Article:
Hamburger buns are too big for sliders so I like the Aldi Hawaiian dinner rolls instead of a hamburger roll. Small dinner rolls of any kind would also work. Cut them in half...or I cut them into fourths to reduce the carbs. Place the two pieces of roll on top of each slider and put a lid on to steam the rolls. This only takes a minute or two. Use caution to not get them too steamed unless you like soggy bread. Using a spatula, transfer a slider and the two rolls to the plate but before placing on a plate, remove the top bread slice and put on the plate to use as the bottom. Put the slider on that bottom piece of bread, add some mustard and a dill pickle slice or two, put "a lid on it," and you're in business!
Great ideas, I put my sliders onto a street taco tortilla, and add stuff as I go, yum!
 

Wildwood

Senior Member
Sorry this is so long but I use to can a ton of meat and have a few pointers that I haven't seen mentioned yet.

I use canned chicken to make chicken and dressing. I add the meat and broth from the jar. It makes the best dressing I've ever tasted. I also make chicken rotel with it. Basically any kind of casserole you put chicken in is great with canned chicken. You can also add b-b-q sauce and have b-b-q sandwiches. Chicken soup and chicken and dumplings are great with canned chicken.

I can chicken thighs in a large mouth jar without the skin but with the bone in. They retain a better texture and you get the equivelant of bone broth in the liquid...the bone is like chalk when it's done. I reheat by simmering these in a skillet with the liquid, lid on for 10 to 15 minutes to kill any bacteria that may be present. These retain their shape, etc. and can be eaten like a baked chicken thigh.

I've also done the dry pack method with hamburger. Just brown it, drain the grease and fill your jars. Add the lids and process for the usual time for ground beef. It retains a much better texture than you get adding water. This method got the seal of approval from several canning experts after it appeared in Backwoods Home magazine several years ago. Be warned it does look different in the jar because a certain amount of fat and liquid settle to the bottom and the remainder of the meat is sitting above it, dry as can be.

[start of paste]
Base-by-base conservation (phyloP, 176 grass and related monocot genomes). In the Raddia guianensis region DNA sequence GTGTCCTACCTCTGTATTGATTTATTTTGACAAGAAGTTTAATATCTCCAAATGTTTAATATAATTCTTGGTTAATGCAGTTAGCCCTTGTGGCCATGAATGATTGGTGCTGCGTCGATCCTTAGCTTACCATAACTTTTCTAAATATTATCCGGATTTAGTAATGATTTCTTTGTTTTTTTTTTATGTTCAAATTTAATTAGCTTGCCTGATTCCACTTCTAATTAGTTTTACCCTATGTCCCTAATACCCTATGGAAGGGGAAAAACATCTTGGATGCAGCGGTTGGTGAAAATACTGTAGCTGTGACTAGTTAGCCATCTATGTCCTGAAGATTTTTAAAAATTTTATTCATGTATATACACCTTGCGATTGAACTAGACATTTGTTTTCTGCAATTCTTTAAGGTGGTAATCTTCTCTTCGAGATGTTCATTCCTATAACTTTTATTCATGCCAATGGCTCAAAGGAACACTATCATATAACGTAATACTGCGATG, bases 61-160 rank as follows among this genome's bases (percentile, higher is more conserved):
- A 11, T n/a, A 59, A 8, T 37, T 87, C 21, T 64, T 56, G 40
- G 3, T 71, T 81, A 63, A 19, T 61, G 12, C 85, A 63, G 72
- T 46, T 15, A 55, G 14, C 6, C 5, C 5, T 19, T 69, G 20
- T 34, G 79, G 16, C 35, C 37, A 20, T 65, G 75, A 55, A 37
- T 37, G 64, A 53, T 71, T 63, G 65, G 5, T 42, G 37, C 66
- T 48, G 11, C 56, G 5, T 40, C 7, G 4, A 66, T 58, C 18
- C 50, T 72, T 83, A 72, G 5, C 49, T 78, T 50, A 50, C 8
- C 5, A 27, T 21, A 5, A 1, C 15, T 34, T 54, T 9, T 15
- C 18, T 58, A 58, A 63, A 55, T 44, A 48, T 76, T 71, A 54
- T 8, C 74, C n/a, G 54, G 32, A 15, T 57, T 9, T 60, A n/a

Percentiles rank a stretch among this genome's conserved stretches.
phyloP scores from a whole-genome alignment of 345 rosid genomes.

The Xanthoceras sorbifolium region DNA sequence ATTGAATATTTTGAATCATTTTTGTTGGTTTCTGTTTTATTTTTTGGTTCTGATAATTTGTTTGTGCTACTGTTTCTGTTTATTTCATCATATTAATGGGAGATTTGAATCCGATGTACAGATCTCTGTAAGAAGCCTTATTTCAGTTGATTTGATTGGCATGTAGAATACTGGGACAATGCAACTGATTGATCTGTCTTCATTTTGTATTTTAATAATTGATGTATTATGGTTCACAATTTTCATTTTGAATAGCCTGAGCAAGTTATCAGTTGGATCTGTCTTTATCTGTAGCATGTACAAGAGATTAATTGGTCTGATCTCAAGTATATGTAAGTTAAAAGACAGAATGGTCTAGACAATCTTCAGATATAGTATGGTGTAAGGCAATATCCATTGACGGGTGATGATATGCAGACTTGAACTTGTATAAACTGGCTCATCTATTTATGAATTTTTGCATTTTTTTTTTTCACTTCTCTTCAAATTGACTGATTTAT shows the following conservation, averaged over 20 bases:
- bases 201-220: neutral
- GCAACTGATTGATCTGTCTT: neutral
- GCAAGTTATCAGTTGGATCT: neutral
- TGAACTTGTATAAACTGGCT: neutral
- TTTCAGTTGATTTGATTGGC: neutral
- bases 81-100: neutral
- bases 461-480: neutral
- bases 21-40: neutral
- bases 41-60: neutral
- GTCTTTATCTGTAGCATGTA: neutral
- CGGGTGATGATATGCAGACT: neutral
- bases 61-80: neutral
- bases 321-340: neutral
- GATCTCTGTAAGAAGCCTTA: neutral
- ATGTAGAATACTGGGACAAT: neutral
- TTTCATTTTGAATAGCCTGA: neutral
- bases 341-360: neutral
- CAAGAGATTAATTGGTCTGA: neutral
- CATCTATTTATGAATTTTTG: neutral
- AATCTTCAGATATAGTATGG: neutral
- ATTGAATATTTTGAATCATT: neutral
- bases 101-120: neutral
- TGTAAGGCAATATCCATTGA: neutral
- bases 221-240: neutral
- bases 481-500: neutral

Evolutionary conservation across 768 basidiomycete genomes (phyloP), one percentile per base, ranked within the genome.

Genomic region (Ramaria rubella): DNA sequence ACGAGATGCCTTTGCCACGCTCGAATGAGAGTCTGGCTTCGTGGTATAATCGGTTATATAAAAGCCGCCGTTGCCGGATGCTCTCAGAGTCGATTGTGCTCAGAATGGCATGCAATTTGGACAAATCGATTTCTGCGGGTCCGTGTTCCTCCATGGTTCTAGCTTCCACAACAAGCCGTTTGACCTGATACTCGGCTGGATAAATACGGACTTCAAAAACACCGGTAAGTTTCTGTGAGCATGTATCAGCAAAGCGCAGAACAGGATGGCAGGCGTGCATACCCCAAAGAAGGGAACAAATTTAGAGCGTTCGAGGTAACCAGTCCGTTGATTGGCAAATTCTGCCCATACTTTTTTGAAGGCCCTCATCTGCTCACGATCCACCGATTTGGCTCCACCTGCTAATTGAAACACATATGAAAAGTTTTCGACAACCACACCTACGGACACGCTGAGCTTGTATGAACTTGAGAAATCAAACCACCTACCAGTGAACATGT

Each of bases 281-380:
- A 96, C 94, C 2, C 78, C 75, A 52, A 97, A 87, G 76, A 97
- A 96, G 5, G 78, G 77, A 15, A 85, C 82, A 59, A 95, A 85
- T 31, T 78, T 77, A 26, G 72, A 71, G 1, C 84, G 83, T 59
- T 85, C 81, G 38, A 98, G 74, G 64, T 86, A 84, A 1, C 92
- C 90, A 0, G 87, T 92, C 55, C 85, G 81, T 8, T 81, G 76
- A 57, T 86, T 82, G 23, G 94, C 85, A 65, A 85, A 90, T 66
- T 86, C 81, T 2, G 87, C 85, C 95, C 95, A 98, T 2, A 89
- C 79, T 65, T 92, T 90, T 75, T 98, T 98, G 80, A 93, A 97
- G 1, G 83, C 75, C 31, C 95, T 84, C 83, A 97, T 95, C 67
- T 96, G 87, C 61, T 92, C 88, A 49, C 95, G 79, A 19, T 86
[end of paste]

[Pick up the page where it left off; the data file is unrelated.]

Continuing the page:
I use to can meatloaf in the large straightsided jars and did do patties in them occasionally. They are just like a straight sided jelly jar but hold 24 oz. if memory serves. They are narrower than the typical canning jar...not sure I would do a solid piece of meat in a wider jar since it may not reach the required temps in the middle. The meatloaf was pretty good. I'd mix it up just like I was making meatloaf in the oven and when I opened the jar, the whole thing would slide out. I sliced it about 3/4 of an inch thick and put it in a skillet along with all the liquids that came off of it, cover with a lid and simmer it for around fifteen minutes because you are supposed to cook any canned meat at a high temp for at least 10-15 minutes to kill any bacteria that may be present. It makes great meatloaf sandwiches and fits the smaller hamburger buns perfectly...not the slider buns but the cheaper store brand buns that are always a little small.

Having said that, my mother made chicken salad with her canned chicken most of my life and it never killed us but she was a master canner. I'll do it with mine far a week or so after canning but then I lose my courage. It is good.

Again, sorry this is so long but I did enjoy remembering all my old techniques. this motivates me to want to drag that canner out.
 

Nich1

Contributing Member
Thanks, Wildwood, for the tips. An old Kerr canning book directed to dry can cooked meat with just 2-3 TBSP of liquid. I have recently used the dry process for some boneless pork chops. As you say, they "look different." I was hesitant but if you don't try, you'll never know. It may be great. The jury will be out until time to use them.

The use of these meats in different ways will certainly allow for some menu variation. As the saying goes, "If you're hungry enough, you'll eat anything!"
 

Wildwood

Senior Member
Thanks, Wildwood, for the tips. An old Kerr canning book directed to dry can cooked meat with just 2-3 TBSP of liquid. I have recently used the dry process for some boneless pork chops. As you say, they "look different." I was hesitant but if you don't try, you'll never know. It may be great. The jury will be out until time to use them.

The use of these meats in different ways will certainly allow for some menu variation. As the saying goes, "If you're hungry enough, you'll eat anything!"
I'll be curious to know how those turn out. You would definitely need a tiny bit of liquid in those. The hamburger meat usually has at least that much or more after it's drained. Draining it for me meant dipping it out of the skillet with a slotted spoon and giving it just a few seconds to drain. That left just the right amount of liquid in the meat. It does't have that very processed potted meat taste that hamburger covered in water has to my taste.